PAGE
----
The simple fact is most writers can probably produce more if they only had more time, and 40+ hours a week is a lot of time.

As more writers I know create Patreons with a wide range of success, I’ve been thinking more about this phenomenon. (Interestingly, as far as I can tell, not many YA writers have embraced Patreon, but it seems to be gaining popularity in the science fiction and fantasy community, of which I am also a part.) The truth is, I personally have a difficult time separating the idea of crowdfunding from charity, even though intellectually I know that people are buying something they want or rewarding you for something only you can provide. Part of me also imagines this as creating yet another array of deadlines and expectations and obligation to your supporters, who are basically making an investment in you and your work. You have more time, but on some level you’re also more accountable, potentially to dozens if not hundreds of people. How much do you ultimately owe them for helping make it possible?

But I am also aware that one of my hangups is the fear that I won’t get much support, or that I’ll be “competing” with all the other Patreon creators out there for the same dollars. Who needs an additional metric for comparing their own success to that of others? And before you remind me that you shouldn’t compare yourself to others, and that writing and publishing isn’t really a competition, allow me to suggest that this isn’t an entirely irrational consideration. I think a solid fan base is essential to a successful Kickstarter and Patreon, so your newer writers, less published writers, and debut writers probably won’t benefit from them as much — or at all.

What do you think about crowdfunding creative efforts? Have you supported any Kickstarter or Patreon campaigns? What would get you to donate your money to support a writer beyond buying their published work?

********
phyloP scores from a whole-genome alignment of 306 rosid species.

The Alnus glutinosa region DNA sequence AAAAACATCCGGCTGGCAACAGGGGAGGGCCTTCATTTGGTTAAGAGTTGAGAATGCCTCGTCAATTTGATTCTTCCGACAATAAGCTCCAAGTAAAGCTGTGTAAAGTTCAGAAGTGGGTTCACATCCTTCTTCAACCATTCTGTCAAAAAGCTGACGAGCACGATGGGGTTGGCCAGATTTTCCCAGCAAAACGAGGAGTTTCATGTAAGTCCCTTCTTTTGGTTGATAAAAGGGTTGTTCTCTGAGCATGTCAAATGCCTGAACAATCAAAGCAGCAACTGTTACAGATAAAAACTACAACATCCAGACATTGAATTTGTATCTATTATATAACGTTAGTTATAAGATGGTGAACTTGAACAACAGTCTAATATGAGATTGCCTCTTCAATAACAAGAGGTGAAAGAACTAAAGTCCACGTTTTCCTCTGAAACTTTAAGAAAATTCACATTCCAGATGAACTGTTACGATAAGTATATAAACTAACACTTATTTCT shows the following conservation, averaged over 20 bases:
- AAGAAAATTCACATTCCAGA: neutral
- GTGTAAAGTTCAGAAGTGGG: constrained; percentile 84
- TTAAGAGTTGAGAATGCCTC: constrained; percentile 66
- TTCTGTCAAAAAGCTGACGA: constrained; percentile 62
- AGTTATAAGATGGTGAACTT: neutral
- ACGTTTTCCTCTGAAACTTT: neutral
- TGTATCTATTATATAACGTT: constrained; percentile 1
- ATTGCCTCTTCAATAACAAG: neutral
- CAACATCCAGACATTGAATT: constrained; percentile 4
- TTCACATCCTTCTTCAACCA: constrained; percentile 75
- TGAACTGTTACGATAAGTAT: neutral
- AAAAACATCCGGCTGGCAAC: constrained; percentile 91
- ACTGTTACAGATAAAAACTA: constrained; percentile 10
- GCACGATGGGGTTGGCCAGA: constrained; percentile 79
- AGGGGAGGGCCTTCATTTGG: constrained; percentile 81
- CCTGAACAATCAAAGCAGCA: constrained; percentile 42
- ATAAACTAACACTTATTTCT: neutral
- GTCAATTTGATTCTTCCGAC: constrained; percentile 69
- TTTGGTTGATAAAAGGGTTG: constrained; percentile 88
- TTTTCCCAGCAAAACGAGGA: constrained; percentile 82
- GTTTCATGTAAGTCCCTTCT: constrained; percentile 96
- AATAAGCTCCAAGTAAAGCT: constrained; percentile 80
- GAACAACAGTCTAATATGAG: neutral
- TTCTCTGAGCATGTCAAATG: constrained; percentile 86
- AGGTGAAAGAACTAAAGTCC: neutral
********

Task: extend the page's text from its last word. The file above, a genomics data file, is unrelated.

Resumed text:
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11. Ten Things That Taught Us To Be Better Writers

Hi, All! Stephanie here with my buddy, and fellow Pub-Crawler, Stacey Lee, with a post that we hope has a little something for everyone, regardless of which stage you’re at with your writing career.

  1. Watching Television Pilots. This is one of my favorite things to do in the fall.   Television pilots are similar to first chapters; they need to establish characters, tone, setting, time, and place, and most of all, they need to hook viewers. Analyzing how they do this is a great way to sharpen your craft. Favorite pilots include Alias, Lost, Chuck, Revenge, and the Blacklist (which has an amazing hook near the end).
  1. Saying Goodbye to Old Manuscripts. Writing a book is a huge accomplishment. It’s also a very time and soul-consuming task, so we understand how hard it is to trunk manuscripts, especially those that come close to landing agents, or getting sold. But sometimes old manuscripts can be like old relationships, it’s not always possible to make room for the ones unless you’ve let go of the old ones first.
  1. Judging Writing Contests. Not only is this a great way to give back to other writers, judging contests will sharpen your skills as a writer. It’s one thing to read blog posts by agents or other writers about what does or doesn’t work in manuscripts or query letters, but it’s a different thing to see it when going through contest slush piles. After reading hundreds of Pitch Wars entries as mentors, we saw first hand the importance of a strong first line, the danger of a weak first line, why it really is a bad idea to start with a character waking up, and just how powerful good comp titles can be. Not to mention contests are an excellent way to meet fellow writers (see number 9 for more on this one).
  2. Attending the Big Sur Children’s Writer’s Workshop. For California writers this workshop almost feels like a rite of passage. Held twice a year by the Andrea Brown Literary Agency, the Big Sur Children’s Writer’s Workshop is known for not only its gorgeous location, but for its intense and honest workshops. If you’re a writer who has not yet found an agent, we highly suggest this workshop because it’s a great way to find out from professionals just where you’re going wrong with your writing—it’s also an excellent place to meet other writers.
  1. Attend Bookish Events. This can be conferences, book signing, panels, festivals, or other things we’ve never heard of, as long as they involve books and people. If you read our conference post  last month you probably you know why we think conferences are so valuable, but they are not the only events we recommend. For example, if you are a debut author, attend as many launch parties and book signings as you can—not only is this an excellent way to support authors, but once the time comes to launch your book, you’ll have lots of ideas for what makes a great launch. And there is always something to be learned by hearing other authors speak about their work.